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VII. Procedural Motions

 

Rule 43

A motion may only be made when the floor is not taken and when there is no voting procedure.

Each motion should be seconded by the House in order to be considered. And if objection is present, it should be clarified.

Each motion shall be put to a vote even if there is no objection to them.

The Chair is entitled to overrule any motion in interest of the debate (except Motion to Appeal the Decision of the Chair).

 

Rule 44

Motions in Order during the Debate:

The following motions are in order during the entire debate:

Motion to Extend Debating Time:

The Motion to Extend Debating Time is needed when the delegate wishes to continue debate on an amendment or a draft resolution although debate time, as set by the Chair, is about to elapse. The delegate putting the motion forward must specify the time by which he wishes to extend debate time.

The motion shall be put to a vote, requiring a simple majority to pass.

Once the motion carries, the Chair shall add the specified time to the remaining debate time.

Motion to Move the Previous Question:

The Motion to Move the Previous Question means that the delegate putting the motion forward wishes to end the debate on the current amendment or draft resolution and move directly into voting procedure.

The motion requires a 2/3 majority to pass (absolute majority for amendments).

Motion to Appeal the Decision of the Chair:

The Motion to Appeal the Decision of the Chair is in order when the delegate is sure that the decision of the Chair is wrong and out of order. An appeal must be made immediately following the ruling in question.

The motion needs a 2/3 majority to pass.

Once the motion passes, the Chair shall withdraw the decision in question and continue with the debate/voting procedure.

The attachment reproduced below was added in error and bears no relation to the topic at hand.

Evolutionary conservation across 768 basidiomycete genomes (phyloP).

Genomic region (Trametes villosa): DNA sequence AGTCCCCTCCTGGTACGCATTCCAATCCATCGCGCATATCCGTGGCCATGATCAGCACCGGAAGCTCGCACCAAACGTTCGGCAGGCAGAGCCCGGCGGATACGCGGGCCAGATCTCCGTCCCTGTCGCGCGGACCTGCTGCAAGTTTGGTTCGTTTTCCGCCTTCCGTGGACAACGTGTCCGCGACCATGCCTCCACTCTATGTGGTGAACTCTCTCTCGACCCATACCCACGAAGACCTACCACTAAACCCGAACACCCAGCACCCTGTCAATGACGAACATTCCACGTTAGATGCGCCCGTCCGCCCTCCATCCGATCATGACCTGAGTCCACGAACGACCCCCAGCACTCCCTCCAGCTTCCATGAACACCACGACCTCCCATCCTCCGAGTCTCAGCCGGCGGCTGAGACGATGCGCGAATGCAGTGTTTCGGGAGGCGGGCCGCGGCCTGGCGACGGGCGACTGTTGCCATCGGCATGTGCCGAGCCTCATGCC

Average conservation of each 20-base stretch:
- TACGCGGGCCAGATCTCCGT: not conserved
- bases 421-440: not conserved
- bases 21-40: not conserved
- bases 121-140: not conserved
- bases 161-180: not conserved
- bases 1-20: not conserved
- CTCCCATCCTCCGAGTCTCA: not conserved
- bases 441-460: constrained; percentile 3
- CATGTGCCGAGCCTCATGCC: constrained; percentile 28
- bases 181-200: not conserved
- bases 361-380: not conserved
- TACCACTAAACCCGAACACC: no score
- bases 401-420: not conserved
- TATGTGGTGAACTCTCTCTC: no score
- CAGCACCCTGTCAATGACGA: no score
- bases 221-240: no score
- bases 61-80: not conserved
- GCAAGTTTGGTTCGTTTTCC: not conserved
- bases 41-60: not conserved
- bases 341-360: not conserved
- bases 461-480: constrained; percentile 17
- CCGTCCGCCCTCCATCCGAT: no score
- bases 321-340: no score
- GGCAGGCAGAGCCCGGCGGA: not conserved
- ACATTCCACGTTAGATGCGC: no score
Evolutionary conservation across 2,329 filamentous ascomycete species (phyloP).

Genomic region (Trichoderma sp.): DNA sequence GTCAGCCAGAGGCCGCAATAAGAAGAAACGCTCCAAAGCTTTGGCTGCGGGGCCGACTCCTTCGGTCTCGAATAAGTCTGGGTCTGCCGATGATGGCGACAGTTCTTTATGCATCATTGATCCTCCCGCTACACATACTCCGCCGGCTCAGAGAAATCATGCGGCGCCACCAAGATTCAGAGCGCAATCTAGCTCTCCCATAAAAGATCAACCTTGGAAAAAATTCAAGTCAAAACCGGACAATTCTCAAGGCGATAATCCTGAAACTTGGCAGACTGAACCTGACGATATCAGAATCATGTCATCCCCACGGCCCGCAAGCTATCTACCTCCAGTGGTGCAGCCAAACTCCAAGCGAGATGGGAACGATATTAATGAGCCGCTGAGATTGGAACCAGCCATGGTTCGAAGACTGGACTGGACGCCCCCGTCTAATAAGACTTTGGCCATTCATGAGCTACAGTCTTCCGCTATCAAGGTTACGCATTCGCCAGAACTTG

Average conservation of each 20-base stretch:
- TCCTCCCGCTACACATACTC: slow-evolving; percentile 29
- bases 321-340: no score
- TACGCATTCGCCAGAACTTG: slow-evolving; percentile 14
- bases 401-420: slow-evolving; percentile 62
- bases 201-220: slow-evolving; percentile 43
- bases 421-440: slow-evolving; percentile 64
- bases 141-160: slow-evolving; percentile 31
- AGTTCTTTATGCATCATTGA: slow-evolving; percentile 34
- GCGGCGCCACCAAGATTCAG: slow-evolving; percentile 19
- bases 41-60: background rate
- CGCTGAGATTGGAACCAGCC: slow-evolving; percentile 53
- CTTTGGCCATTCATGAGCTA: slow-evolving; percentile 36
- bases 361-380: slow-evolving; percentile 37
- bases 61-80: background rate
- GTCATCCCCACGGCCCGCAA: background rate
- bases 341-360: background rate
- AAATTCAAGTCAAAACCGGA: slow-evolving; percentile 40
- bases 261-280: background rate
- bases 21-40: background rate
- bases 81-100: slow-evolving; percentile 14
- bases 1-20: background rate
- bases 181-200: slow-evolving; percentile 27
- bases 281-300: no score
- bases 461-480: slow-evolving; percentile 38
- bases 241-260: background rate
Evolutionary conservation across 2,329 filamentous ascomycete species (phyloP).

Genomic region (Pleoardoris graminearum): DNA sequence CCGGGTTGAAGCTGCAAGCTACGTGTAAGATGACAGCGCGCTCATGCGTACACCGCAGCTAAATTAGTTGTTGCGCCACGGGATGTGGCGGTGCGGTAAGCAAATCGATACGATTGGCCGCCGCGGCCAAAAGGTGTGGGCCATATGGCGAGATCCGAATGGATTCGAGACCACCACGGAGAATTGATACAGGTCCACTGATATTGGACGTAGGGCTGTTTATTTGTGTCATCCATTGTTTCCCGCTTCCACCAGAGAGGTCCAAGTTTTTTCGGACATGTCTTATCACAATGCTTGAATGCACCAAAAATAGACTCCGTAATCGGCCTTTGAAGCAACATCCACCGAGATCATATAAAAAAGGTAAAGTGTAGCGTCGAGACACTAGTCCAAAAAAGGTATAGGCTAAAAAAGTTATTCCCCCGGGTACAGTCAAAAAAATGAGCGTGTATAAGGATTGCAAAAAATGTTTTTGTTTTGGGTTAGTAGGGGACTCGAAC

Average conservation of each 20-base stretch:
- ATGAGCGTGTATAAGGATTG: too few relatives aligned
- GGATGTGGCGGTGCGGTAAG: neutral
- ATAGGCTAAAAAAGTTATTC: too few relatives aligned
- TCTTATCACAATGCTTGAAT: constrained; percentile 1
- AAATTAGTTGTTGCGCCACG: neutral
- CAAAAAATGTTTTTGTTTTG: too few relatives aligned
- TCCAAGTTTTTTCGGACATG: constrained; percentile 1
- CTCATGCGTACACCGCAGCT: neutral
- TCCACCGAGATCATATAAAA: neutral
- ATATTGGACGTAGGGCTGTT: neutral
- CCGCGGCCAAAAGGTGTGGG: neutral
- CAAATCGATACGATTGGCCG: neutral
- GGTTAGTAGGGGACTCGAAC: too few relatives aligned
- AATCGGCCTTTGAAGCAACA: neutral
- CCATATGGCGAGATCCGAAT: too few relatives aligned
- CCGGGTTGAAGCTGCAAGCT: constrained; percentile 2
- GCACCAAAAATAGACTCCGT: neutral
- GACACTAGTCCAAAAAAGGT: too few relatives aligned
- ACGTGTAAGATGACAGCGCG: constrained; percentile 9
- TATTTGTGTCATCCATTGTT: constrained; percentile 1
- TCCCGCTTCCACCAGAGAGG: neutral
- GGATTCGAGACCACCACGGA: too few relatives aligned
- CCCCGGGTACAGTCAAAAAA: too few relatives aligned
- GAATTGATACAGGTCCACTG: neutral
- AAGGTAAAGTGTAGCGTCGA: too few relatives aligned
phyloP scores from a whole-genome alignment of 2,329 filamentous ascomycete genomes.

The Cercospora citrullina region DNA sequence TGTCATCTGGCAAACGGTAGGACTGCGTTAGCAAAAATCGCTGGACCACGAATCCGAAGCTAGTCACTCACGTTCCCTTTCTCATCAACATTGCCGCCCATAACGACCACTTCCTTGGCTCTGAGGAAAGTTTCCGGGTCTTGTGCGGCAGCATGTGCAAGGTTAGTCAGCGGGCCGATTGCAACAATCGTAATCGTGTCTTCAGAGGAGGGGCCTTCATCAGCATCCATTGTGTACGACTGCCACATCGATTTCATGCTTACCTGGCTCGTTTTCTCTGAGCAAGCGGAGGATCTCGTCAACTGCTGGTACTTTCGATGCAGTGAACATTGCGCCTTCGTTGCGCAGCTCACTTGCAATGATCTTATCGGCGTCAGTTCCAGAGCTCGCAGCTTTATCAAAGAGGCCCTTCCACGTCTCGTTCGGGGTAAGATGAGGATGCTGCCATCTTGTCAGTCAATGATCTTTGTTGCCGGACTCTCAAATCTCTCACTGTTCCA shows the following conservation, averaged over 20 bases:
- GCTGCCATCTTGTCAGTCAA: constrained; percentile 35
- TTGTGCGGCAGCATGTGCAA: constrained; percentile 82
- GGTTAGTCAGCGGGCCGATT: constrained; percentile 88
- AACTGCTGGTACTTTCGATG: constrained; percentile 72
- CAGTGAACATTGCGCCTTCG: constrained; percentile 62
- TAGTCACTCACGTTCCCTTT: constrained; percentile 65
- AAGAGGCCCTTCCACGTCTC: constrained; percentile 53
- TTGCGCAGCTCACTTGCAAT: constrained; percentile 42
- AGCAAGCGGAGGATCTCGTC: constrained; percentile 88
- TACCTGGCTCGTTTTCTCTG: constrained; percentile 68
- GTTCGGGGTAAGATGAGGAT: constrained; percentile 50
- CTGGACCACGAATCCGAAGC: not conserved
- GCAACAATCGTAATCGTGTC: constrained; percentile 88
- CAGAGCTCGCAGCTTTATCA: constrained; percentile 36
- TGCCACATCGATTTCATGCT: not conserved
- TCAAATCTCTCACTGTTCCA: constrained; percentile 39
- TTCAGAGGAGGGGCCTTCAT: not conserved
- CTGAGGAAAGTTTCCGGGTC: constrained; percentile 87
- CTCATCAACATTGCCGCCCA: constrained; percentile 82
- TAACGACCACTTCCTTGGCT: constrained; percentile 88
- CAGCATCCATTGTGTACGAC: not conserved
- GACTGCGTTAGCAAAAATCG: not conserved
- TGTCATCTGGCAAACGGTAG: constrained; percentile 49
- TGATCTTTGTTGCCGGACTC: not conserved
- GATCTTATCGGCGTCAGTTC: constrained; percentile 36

Motion for Unmoderated Caucus

The Motion for Unmoderated Caucus is needed when the delegate wishes to discuss the issue in informal format. A time limit for the caucus shouldn’t exceed twenty minutes.

The Motion requires a simple majority to pass.

Motion to Follow Up:

The Motion to Follow Up is a right of the further point of information from the same questioner, if there are no other points on the floor, or when a questioner supposes that the point is misunderstood.

The Motion to Follow Up is overruled by the Chair at any time.

 

Rule 45

Motions in Order after Voting on a draft resolution

These motions are in order, after the vote was cast.

Motion to Divide the House:

The Motion to Divide the House is in order when the delegate putting the motion forward wishes that there be no abstentions during the vote and when the delegate wishes that every delegation declares its vote aloud.

The Chair shall rule this motion out of order if the number of abstentions cannot change the outcome of the vote or when there is a minor difference between the number of votes “in favour” and “against”.

The motion requires a simple majority to pass.



Motion to Retake Votes:

The Motion to Retake Votes is used when the delegate supposes that there is a need to vote once again.

The motion requires an absolute majority to carry.

Motion to Split the House:

The motion to Split the House is used if the delegate wishes that the members of the House explain their votes.

The delegates will be called upon in a roll-call and asked to answer accordingly to their vote.

The motion requires a simple majority to pass.




 

 


Date: 2015-01-11; view: 207


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